Tumbling in the search for search semantics

January 3, 2013

Thanks to Google Trends, anyone can know what everyone’s searching for. Or even what health news Marylanders were searching for last month. But no one can know why they are searching.

Without knowing users’ intent, observers shouldn’t assume that search trends mean something is or isn’t trendy.

The Atlantic Wire and others surmised that the term “blog” might be outdated, and that “Tumblr” may be becoming the Kleenex to its tissue, now that the latter has passed the former in search term popularity. Especially since a search for “Tumblr” gets processed so fast Google doesn’t even display the time, not so fast my friend.

Since search is one of the most common ways Web users learn about unfamiliar things, one could just as easily spin the data the other way to say it reflects the generic blog’s increased popularity — or at least familiarity.

The average Web user today, I’ll hypothesize, is more likely to know what a blog is than the average Web user in Spring 2009, when “blog” peaked in the Google Trends chart that inspired the Wire’s post. While it’s long been a household term in techie spaces, “Tumblr” is still a new name for many a Internet user. Or, perhaps someone’s heard it a lot, but isn’t exactly sure what it is.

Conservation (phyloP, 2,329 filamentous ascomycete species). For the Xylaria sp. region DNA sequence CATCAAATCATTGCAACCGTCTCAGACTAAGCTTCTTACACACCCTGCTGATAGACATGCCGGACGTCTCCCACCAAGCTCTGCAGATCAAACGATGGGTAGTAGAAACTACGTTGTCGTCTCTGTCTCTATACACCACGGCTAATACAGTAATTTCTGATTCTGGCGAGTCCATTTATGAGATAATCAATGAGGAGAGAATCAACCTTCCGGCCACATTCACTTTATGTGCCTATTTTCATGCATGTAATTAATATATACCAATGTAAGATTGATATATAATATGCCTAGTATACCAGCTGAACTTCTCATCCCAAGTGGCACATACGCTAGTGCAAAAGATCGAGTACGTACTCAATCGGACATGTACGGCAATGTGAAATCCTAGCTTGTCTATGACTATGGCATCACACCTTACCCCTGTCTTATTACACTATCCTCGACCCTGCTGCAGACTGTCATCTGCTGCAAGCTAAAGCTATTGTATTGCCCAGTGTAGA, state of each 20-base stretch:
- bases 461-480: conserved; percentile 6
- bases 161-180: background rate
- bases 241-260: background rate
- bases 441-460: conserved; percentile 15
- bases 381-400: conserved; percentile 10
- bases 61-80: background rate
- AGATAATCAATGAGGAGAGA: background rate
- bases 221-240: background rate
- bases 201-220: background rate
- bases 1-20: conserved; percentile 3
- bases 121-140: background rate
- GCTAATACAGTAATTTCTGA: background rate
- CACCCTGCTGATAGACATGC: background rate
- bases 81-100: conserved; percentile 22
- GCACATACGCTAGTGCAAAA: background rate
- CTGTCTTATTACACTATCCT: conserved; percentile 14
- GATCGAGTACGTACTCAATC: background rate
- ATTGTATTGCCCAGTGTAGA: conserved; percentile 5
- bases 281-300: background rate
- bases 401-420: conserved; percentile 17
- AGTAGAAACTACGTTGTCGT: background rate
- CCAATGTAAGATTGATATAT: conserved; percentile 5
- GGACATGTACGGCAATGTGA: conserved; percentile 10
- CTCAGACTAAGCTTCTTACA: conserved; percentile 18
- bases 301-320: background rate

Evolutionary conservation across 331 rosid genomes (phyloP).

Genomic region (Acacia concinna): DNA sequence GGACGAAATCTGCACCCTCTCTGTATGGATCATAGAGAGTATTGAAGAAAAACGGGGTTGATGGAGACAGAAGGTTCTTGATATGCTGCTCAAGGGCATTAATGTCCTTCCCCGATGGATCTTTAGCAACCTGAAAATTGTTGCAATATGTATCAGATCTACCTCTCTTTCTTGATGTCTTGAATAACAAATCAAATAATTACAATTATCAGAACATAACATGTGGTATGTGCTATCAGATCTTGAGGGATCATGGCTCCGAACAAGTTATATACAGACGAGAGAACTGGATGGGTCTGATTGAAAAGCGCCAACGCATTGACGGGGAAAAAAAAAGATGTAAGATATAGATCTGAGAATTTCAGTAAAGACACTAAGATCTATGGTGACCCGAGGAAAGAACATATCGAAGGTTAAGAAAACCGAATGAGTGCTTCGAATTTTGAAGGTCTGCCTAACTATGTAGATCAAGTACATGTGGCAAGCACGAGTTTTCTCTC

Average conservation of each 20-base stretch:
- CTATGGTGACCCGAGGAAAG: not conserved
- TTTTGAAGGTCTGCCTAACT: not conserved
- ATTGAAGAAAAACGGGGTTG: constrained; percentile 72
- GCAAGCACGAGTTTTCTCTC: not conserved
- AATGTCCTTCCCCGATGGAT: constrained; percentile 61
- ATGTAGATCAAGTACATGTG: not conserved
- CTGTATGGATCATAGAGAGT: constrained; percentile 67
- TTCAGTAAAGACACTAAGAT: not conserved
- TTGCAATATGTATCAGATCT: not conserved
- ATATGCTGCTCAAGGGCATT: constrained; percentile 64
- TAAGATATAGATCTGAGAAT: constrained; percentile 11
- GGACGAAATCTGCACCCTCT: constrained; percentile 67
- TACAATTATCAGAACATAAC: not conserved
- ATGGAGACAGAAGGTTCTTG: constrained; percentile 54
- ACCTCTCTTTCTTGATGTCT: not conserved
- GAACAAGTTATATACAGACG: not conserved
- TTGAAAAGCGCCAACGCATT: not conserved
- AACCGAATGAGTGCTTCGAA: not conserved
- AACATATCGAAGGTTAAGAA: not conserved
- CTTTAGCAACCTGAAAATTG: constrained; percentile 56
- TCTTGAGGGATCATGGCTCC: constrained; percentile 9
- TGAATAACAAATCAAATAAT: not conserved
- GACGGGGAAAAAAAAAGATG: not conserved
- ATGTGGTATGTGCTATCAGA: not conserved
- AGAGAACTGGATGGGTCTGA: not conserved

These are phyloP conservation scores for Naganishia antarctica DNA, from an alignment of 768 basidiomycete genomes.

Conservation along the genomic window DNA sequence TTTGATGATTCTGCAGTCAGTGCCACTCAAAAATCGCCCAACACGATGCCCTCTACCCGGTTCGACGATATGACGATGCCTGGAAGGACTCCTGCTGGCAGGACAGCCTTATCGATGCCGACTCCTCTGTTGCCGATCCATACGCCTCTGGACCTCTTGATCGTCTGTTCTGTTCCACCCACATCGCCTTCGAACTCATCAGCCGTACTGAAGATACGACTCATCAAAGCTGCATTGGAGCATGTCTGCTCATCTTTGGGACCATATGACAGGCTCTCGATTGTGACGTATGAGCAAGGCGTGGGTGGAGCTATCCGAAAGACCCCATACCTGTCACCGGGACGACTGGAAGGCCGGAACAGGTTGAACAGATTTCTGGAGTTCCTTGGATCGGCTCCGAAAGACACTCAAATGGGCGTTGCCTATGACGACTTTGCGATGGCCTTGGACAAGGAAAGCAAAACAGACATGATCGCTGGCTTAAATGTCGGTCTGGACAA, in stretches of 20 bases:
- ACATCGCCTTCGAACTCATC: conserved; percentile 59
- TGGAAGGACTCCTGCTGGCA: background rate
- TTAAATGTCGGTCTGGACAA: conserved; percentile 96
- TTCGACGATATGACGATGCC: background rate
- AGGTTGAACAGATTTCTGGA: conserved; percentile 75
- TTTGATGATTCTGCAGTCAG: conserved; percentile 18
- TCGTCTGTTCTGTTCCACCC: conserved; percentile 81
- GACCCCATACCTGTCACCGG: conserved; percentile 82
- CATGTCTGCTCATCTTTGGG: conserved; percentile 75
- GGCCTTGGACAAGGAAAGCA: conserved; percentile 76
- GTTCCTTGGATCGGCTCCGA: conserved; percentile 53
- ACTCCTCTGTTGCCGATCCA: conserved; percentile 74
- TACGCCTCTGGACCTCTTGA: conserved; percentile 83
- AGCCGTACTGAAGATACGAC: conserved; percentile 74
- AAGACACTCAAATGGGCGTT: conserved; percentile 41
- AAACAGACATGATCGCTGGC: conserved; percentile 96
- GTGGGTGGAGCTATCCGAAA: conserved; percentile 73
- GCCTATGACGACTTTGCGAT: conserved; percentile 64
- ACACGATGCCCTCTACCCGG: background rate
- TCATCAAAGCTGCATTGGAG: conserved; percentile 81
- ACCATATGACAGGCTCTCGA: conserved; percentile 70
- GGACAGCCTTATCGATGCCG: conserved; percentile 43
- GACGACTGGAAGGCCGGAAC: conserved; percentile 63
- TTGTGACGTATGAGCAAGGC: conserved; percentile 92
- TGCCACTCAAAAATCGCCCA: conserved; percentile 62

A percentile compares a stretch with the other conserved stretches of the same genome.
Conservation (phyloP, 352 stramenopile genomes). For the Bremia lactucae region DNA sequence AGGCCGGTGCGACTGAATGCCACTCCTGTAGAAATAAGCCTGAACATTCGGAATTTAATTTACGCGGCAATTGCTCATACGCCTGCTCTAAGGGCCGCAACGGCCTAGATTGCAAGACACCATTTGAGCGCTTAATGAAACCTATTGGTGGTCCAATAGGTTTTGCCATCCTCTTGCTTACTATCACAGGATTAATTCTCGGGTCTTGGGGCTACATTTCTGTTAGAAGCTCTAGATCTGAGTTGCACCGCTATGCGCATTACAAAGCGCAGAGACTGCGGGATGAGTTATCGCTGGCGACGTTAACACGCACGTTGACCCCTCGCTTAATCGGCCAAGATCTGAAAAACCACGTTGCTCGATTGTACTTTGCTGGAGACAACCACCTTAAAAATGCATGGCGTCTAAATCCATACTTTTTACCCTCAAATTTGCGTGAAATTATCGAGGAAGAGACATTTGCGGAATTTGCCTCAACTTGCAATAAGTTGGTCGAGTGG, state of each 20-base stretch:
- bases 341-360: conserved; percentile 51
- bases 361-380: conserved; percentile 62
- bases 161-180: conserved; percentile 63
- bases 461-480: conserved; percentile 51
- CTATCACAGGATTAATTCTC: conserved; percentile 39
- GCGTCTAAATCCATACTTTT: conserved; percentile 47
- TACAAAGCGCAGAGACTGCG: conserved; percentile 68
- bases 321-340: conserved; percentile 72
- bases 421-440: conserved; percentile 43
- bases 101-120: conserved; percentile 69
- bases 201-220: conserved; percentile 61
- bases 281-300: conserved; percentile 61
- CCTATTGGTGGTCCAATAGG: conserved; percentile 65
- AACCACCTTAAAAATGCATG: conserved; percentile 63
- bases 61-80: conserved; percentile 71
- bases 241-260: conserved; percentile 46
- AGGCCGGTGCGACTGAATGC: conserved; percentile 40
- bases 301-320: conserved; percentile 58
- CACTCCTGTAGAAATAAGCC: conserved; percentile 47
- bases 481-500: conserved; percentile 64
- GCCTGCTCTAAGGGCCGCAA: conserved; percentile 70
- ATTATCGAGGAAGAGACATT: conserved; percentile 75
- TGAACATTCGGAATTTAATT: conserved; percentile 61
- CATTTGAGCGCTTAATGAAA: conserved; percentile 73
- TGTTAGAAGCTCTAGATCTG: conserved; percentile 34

Another factor likely at play is users’ using search as a navigational tool, a habit ReadWriteWeb learned about the hard way in early 2010. Since it was the top news result, and hence atop all search results, users mistook its article that talked about logging into Facebook for the actual Facebook login page!

Mobile, with its cumbersome typing interfaces and narrow address bars, and search being baked into most address bars, further encourage users to use search as a shortcut for typing out the full URL. “Tumblr” surely benefits from these navigational applications, but “blog” — other than a caveman, maybe, who’s trying to go to just “blog”? — not so much.

Bottom line, it’s difficult to compare generic and specific search terms. The Google Trends data certainly document the rise of Tumblr, but not necessarily the fall of “blog.”

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